6. Banditqueen says:

    Katharine was the daughter of the Reyes of Spain and she wasn’t going to take the annulment of her marriage laying down. Henry had been married to her for 18 years and should really have realised that and never underestimated his wife and Queen. Anne, of course made the same mistake but her own arrogance pushed Henry on and made them both careless. Everything they did was known to Rome which allowed for a counter measure from the Pope and the Empire. Henry and Anne were in their own world and thought they were absolutely right and everything would just fall into their laps. I don’t believe that they honestly thought Katharine would be so robust and that she would hold out to the end. Henry thought she could be persuaded once it seemed inevitable that he would marry Anne and he sent people to ask her to commit her case to him, offering her a good settlement. No way. Katharine was crowned Queen and that’s the end of it. She was the true Queen and Anne the scandal of Christendom. Katharine was going nowhere and she was still in place in 1531, making her husband’s shirts as she had always done, much to the anger and disappointment of Anne.

    This was the point at which Anne despaired for the first time in two years since her courtship with Henry. Not since the end of the Court of Blackfriars in 1529 had Anne felt like this. Even then she warned that Katharine would never give in and she complained about the lack of commitment of Wolsey. Now as with then Anne told Henry she was going home and she had wasted her life and her youth. She had lost her chance to have many sons, a woman’s greatest joy and she should have been married long ago and so on. She wasn’t going to stay around while Katharine remained on the scene and off she went home. Henry had to beg Thomas Boleyn to bring her back and then he promised that when the Court left on its progress that Summer, Katharine would be told to leave. The Court did leave, Katharine was given one month to pack and go and Henry abandoned her with Anne.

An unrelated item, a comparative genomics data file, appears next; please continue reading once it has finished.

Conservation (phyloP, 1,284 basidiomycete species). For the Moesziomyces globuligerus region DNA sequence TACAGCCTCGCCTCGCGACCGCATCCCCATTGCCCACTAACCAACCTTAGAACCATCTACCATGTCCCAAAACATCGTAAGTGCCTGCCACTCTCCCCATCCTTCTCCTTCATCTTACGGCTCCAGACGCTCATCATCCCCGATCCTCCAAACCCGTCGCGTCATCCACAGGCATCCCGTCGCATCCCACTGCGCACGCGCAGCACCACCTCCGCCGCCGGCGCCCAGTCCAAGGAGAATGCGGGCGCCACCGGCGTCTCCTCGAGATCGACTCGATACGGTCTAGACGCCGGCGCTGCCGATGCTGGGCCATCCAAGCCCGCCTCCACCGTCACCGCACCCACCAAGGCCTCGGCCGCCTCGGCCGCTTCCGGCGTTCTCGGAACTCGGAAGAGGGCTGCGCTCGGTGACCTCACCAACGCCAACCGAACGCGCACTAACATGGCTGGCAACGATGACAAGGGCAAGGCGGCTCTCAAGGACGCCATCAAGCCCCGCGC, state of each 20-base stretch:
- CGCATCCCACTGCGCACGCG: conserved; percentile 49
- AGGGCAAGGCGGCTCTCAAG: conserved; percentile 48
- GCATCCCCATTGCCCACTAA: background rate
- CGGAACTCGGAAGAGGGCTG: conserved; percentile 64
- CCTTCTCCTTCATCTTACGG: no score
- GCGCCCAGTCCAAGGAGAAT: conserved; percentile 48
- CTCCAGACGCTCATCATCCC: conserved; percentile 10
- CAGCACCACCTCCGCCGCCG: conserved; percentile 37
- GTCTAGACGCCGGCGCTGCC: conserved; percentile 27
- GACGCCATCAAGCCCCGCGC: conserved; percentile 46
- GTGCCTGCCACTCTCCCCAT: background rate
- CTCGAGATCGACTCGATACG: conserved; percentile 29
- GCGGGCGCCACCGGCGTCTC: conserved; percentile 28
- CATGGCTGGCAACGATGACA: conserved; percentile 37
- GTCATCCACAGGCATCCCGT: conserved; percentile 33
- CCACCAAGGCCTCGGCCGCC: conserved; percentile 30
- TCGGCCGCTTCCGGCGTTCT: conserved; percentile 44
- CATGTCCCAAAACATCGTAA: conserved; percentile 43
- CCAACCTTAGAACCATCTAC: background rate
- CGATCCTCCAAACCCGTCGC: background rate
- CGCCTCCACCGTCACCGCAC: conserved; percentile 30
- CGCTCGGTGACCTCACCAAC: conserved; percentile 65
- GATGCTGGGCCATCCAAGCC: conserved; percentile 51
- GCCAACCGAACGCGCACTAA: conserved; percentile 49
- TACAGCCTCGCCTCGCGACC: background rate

The problem was that Katharine was still Queen, even though Anne and Henry now loved it up at Court and lived in their own world with Anne acting as if she was Queen. Anne took her place at his side, she held audiences as if she was Queen, she took her place at the banquet and entertainment and it was as if she were already Queen. Of course it took another two years but 1531 was the real breakthrough. Henry was able to force the clergy into submission and begin the path to breaking from Rome in 1532. That left only one thing, foreign support. September and October 1532 saw Anne and Henry acting as a married couple in France and seeking the promise of support from King Francis. It was here that they consummated their union and within months they were married, pregnant and crowned.

    However, Katharine was still there. She refused to accept her marriage had been declared null and void in England and she hung around Henry and Anne’s necks like a bad penny. Anne was too busy to see that Katharine ironically was her security. Henry would never return to Katharine but her death made Anne’s own position more precarious, especially while no son was forthcoming. Her promise was very rash but she saw the crown glittering and couldn’t resist. She forgot the main purpose of a Queen and the pressure that would put on her of she failed to deliver. Anne was triumphant for a moment, she hoped it would be forever, but without the birth of a live baby boy who would thrive, all of those dreams and fantastically ideas would be for nothing. It must really have hit home, when she lost her own babies, just how Katharine must have felt. Her moments of triumph would soon turn darkly to dust. Henry wasn’t going to remain faithful to her and unlike when Katharine was pregnant, he wasn’t that discreet either. Anne trued to control who slept in his bed, but she couldn’t stop him falling in love with someone else. Her time was up in January 1536, even though she tried to regain her political powers, she had made too many enemies and they did what people do when they have had enough, they allied together to bring her down.